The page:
Why is it that uMatrix needs new permissions to be set for every little thing on every new page visited, even though it should know by now that I will want permissions from certain domains, no matter what page I’m on?

    I realize you are not the developer, but this is the only page I’ve found online where the use of uMatrix is being discussed, and I’m hoping to find a few other souls with the same problem.



    1. transposedmessenger Post author

      Hi RC, you’re welcome, and thanks for commenting! You are most certainly not alone, the UI is a bit more complex than traditional ad blockers and so it takes some getting used to. Just to make sure, are you clicking the top half of the rectangle with the domain name (the row title, I guess)? After you do that, are you saving the changes by clicking the lock icon at the top?

      1. tengen

        Hopefully you will see this 🙂

        You can set the permissions on all sites.

        What you need to do is click in the top left of the ui next to the power symbol, where it has the domain of the current site, and bring the little drop down and select *. Then set whatever sites to green/red. This will apply it to the global scope (everywhere) and not just the current domain.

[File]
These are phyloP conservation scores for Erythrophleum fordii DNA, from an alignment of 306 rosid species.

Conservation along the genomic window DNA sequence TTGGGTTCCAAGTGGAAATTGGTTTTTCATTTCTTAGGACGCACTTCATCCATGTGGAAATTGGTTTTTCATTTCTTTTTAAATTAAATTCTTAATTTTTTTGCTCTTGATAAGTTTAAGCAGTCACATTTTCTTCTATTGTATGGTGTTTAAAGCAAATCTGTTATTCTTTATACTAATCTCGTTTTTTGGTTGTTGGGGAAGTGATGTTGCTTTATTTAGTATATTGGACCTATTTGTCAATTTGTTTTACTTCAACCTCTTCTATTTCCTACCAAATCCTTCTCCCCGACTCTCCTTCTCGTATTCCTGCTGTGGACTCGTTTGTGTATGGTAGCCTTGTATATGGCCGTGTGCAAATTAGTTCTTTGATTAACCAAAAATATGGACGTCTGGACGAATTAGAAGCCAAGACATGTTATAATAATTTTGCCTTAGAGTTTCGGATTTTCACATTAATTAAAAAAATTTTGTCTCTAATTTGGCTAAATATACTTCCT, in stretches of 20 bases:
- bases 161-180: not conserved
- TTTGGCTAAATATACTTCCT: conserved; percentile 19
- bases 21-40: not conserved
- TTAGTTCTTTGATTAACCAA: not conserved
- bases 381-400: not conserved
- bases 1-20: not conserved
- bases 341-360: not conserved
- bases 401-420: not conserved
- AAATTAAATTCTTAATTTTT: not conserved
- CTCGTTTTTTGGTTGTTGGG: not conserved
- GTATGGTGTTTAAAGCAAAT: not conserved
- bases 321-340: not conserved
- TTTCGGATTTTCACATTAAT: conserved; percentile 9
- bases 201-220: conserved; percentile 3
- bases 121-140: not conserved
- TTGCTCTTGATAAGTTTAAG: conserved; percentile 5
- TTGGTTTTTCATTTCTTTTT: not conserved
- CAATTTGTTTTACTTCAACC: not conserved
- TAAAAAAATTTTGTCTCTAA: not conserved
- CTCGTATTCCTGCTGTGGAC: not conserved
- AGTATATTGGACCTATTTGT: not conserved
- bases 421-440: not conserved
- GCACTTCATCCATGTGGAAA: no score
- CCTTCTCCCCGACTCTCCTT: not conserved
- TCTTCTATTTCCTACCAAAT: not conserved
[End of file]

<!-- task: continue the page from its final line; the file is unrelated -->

Hope this helps.

        1. transposedmessenger Post author

          Okay, so when I did that with Pinterest, I selected “” below the asterisk, which whitelisted all columns for the pinterest domain. Below that, there was “” which allowed javascript and frames to run on the page (but not javascript and frames from advertising domains). That’s a very quick way to adjust settings for websites, thanks for posting!

      2. TonyJ

        transposedmessenger, thanks for this reply. I spent an hour going to common sites I used and clicking the box to allow things. Restarted browser later and all settings were back to default. Got ready to dump uM, but did a quick search and found this. The Lock icon! solved it. Had no clue or even what a scope is, but all is so much easier now. And this is a great and powerful addon ( once Locked 😛 ) thx again!

          1. TonyJ